Purpose: The primary objective was to evaluate whether postoperative alterations in corneal shape (as reflected by keratometry values) affect endothelial cell profile measurements after deep anterior lamellar keratoplasty (DALK) in a group of patients with keratoconus. Secondary objective was to describe the pattern of changes in corneal endothelial cell profile measurements during the first 3 years after DALK.
Methods: In this prospective interventional case series, we enrolled patients who had significant keratoconus and were scheduled for DALK (Melles technique). Cases with concomitant intraocular surgeries, intra-/postoperative complications, and poor quality of images were excluded.
Results: Two hundred one eyes and 45 eyes (of the original 201) were enrolled for evaluating the primary and the secondary objectives, respectively. At 3 months post DALK, the mean endothelial cell density (ECD) had significantly increased and the mean cell area had decreased compared with preoperative measurements (2721 vs. 2823 cells/mm2, P = 0.015; and 378 vs. 362 μm2, P = 0.005, respectively). Regression analysis revealed a weak but significant nonlinear association between changes in mean keratometry and ECD changes at 3 months (R2 = 0.039, P = 0.02). Standard deviation of mean cell area had significantly decreased at 12 months after DALK compared with measurements taken at 3 months after surgery (P = 0.023) and remained stable thereafter.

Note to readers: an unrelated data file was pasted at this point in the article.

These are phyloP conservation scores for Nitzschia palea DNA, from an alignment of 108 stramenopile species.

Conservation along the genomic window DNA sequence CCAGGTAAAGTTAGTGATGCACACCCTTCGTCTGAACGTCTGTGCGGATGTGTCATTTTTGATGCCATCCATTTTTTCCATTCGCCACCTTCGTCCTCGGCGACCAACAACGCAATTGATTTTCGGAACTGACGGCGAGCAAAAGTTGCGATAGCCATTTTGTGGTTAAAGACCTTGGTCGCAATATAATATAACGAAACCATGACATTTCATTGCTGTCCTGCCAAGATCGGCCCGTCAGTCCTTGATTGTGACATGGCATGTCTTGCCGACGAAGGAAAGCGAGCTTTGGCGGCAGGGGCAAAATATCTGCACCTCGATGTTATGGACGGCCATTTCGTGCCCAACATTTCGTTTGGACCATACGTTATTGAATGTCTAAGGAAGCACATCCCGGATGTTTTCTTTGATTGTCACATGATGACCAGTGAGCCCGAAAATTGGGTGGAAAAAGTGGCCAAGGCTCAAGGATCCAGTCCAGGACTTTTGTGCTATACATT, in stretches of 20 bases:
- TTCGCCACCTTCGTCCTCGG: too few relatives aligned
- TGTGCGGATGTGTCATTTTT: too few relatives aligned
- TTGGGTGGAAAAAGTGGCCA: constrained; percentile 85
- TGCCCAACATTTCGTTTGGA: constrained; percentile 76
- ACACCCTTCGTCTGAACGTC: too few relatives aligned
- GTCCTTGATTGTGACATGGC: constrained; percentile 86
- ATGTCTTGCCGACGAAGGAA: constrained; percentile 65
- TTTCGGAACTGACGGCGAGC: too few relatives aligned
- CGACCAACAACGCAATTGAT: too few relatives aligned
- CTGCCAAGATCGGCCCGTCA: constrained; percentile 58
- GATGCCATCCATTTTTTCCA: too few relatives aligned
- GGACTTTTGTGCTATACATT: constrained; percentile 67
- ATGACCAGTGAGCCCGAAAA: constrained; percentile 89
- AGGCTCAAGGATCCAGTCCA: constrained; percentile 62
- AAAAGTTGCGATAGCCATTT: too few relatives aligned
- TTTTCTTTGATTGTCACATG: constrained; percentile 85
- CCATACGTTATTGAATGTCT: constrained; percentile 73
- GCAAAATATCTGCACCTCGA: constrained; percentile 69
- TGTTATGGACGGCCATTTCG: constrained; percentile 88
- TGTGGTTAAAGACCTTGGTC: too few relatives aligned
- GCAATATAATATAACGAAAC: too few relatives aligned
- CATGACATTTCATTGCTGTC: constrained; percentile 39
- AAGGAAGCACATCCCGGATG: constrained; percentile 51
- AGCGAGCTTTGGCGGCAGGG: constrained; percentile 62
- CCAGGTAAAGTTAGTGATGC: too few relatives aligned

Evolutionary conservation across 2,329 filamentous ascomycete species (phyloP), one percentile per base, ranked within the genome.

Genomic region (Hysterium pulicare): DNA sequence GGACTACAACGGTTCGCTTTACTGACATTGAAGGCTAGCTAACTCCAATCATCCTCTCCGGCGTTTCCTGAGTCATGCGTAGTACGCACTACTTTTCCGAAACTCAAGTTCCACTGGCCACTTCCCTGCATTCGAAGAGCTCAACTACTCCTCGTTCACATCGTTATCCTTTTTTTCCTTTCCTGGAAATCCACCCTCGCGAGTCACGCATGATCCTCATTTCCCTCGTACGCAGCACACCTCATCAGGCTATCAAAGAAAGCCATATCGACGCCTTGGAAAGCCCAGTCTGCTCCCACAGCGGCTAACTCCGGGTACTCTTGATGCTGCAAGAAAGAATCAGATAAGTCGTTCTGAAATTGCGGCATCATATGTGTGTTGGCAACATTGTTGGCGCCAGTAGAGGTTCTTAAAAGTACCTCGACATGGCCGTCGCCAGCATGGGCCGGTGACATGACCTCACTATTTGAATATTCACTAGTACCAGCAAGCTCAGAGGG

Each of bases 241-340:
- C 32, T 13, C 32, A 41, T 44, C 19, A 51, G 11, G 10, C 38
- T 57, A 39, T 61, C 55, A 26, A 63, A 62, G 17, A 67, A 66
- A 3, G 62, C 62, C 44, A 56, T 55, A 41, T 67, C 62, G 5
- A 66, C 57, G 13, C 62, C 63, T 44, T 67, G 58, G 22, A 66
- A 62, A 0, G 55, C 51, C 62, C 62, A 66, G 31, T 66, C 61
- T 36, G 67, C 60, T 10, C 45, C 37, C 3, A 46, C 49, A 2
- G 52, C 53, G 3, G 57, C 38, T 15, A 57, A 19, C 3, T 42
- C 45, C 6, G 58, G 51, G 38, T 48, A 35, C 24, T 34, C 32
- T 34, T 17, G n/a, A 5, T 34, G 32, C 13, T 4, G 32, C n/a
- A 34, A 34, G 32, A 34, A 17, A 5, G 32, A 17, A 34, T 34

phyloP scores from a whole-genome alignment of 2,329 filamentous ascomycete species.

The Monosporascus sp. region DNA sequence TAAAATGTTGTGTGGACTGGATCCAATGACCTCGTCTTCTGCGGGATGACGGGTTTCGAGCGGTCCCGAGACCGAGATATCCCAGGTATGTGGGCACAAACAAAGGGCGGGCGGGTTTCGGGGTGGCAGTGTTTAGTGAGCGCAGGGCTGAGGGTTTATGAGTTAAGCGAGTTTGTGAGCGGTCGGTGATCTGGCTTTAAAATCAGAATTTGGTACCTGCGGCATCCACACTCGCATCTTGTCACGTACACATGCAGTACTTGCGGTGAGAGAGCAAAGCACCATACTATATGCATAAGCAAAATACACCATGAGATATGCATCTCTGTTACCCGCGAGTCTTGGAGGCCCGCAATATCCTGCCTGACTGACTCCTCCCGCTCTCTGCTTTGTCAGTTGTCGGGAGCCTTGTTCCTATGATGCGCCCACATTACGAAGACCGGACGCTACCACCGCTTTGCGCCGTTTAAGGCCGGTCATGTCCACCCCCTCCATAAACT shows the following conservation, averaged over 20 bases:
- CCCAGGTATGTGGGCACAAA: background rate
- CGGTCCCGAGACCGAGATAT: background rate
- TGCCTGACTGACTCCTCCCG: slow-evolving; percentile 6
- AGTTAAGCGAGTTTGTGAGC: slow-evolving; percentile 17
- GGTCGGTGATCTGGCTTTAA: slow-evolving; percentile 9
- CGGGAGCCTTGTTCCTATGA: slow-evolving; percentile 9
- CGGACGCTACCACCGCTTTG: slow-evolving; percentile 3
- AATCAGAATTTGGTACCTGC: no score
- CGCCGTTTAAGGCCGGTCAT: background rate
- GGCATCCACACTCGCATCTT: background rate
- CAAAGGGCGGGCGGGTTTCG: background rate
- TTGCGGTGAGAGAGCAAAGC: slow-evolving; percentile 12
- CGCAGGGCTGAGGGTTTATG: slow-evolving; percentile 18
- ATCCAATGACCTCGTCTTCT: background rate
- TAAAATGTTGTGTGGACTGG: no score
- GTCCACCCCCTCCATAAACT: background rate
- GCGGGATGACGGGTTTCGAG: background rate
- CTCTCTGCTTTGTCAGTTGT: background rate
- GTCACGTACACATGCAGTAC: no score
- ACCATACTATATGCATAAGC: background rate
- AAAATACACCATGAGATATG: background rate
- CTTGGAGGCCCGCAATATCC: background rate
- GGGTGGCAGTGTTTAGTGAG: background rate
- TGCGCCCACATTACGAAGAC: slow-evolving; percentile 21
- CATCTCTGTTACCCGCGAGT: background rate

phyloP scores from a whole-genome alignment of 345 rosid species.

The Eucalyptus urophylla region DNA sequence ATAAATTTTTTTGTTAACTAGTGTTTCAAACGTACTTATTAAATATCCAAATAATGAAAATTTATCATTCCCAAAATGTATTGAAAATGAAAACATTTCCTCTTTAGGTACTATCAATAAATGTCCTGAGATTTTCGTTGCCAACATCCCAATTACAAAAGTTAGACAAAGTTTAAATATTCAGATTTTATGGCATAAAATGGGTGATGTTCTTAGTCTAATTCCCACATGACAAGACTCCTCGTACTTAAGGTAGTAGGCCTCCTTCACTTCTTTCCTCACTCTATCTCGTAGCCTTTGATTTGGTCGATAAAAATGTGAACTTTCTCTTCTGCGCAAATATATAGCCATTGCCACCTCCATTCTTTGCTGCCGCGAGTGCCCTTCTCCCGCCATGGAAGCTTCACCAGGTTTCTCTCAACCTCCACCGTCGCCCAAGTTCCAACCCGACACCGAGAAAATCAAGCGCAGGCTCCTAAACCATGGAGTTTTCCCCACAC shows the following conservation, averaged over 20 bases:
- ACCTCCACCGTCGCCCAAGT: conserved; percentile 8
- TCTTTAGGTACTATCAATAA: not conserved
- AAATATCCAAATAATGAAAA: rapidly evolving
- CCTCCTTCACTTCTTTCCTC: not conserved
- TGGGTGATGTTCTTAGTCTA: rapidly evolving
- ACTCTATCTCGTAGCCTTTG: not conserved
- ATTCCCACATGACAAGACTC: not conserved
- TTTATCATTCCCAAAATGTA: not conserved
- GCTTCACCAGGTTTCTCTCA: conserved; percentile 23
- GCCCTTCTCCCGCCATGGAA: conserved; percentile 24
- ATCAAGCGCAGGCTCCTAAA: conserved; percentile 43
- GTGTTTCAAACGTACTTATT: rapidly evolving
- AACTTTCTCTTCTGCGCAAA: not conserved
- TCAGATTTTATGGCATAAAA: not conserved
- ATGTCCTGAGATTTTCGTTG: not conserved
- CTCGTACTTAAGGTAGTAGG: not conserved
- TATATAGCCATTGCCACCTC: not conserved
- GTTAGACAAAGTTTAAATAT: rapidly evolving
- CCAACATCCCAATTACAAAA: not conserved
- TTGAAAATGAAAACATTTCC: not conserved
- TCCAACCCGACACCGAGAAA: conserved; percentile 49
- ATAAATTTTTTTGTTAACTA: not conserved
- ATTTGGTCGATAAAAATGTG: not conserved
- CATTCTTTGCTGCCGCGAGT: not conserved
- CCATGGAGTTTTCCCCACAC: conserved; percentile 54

Conclusions: Apparent measurements of ECD may not show a decrease but instead even a slight increase in some cases after uncomplicated DALK (Melles technique) for keratoconus. This finding along with a later decrease in standard deviation of mean cell area suggests that notable postoperative changes in corneal biomechanical forces may affect endothelial cell profile measurements.